[PHOTOS: Dogs towing sled by Willy Vosburgh; Group with canoe by Chris Chandler; all others by Dave and Amy Freeman]


Dave and Amy Freeman, 2014 National Geographic Adventurers of the Year, are dedicated to protecting the Boundary Waters from sulfide-ore copper mining proposed on its wilderness edge. In 2014, they paddled and sailed 101 days and 2,000 miles from Ely, MN, to Washington, DC, on the Paddle to DC. They are now spending a year in the Boundary Waters on A Year in the Wilderness. Follow their journey on social media (#WildernessYear) and by tracking the trip on their map. More A Year in the Wilderness blog posts.

Resupply Report: The Freemans' Most Frequent Visitor

Tuesday, April 5, 2016
Posted by
Elton Brown

When a group of six intrepid Ely skiers recently dropped in on Amy and Dave Freeman, Dave said that I’ve certainly been their most frequent visitor during the first six months of their Year in the Wilderness. Let me count the days and ways that I’ve been thus privileged.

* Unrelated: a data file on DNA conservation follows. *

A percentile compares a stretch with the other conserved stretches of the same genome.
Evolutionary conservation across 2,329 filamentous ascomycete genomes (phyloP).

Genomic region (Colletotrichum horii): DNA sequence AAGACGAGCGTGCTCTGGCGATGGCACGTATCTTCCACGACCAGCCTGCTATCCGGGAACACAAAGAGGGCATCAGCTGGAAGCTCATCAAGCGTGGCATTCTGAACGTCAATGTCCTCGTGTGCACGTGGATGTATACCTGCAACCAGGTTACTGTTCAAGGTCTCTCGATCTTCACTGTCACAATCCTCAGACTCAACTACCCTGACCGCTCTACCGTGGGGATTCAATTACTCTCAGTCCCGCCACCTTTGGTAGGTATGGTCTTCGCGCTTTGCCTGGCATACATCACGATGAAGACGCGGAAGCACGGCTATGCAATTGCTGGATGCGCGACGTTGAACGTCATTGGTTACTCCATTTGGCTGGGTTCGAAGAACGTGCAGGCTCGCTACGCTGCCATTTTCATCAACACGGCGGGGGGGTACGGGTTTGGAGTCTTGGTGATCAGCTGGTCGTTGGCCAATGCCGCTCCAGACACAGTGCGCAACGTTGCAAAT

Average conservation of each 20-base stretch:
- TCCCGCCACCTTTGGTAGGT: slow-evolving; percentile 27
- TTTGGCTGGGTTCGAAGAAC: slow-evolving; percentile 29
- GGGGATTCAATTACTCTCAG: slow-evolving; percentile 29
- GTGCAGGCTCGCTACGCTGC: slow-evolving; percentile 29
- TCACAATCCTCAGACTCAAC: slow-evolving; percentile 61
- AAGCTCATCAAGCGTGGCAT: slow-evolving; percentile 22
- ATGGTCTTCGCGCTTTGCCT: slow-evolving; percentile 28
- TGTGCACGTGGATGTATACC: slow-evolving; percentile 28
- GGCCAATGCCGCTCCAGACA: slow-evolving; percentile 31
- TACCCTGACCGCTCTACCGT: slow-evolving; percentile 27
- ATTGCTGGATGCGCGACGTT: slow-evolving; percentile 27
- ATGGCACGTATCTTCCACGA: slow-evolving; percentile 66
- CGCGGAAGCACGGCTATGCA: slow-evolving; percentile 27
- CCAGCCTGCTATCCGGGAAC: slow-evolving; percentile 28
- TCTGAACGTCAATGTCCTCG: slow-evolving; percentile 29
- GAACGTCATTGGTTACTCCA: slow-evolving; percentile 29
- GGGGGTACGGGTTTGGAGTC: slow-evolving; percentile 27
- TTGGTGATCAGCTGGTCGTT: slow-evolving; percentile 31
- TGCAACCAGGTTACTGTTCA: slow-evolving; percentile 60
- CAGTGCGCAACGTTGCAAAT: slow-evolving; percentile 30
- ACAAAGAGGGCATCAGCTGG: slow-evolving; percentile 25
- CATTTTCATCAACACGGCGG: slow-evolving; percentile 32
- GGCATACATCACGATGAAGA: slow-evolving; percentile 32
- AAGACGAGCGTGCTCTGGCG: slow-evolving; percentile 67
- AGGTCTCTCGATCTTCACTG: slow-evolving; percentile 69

SEPTEMBER 23: I was at the September send-off and was part of the flotilla from River Point Resort & Outfitting Company. What a fine celebration that was! The Koschaks, whose beautiful resort is at ground zero for the proposed Twin Metals copper-nickel mine, provided warm hospitality. That’s me, in yellow raincoat and green kayak, right behind Amy (photo, right).

SEPTEMBER 28: A few days later, on September 28, I drove down Glippi Road, paddled across Pickerel Lake, and portaged into the N. Kawishiwi River, hoping to find Dave and Amy -- and there they were, on their way to test the water in S. Farm Lake! I gave them a chocolate bar and some vegetables from our garden as we paddled together into a strong wind for a mile or so before I turned back.

OCTOBER 3: New Elyite Margaret W. and I portaged into Little Gabbro and fought strong winds all the way to Bald Eagle Lake. Whitecaps blocked our hopes to reach the Freemans at the south end of Bald Eagle. So we portaged to Turtle Lake instead, for lunch on a campsite, and later I delivered our edible gifts to the group that accomplished a resupply the next day.

MID OCTOBER: I noted on the DeLorme map that Amy and Dave were camped on Tin Can Mike Lake. I called around to find a canoe partner. Debbie H. was available, so we met and drove to the Chainsaw Sisters entry point. There we ran into Levi, the Freemans’ expedition manager, and some Patagonia employees, going out to resupply and camp with the Freemans. Dave and Amy met us on Mudro, and we all had a fine visit and lunch together on a Sandpit Lake campsite. During our paddle out, Debbie said, “Thanks for inviting me. This was the most fun day of my fall!”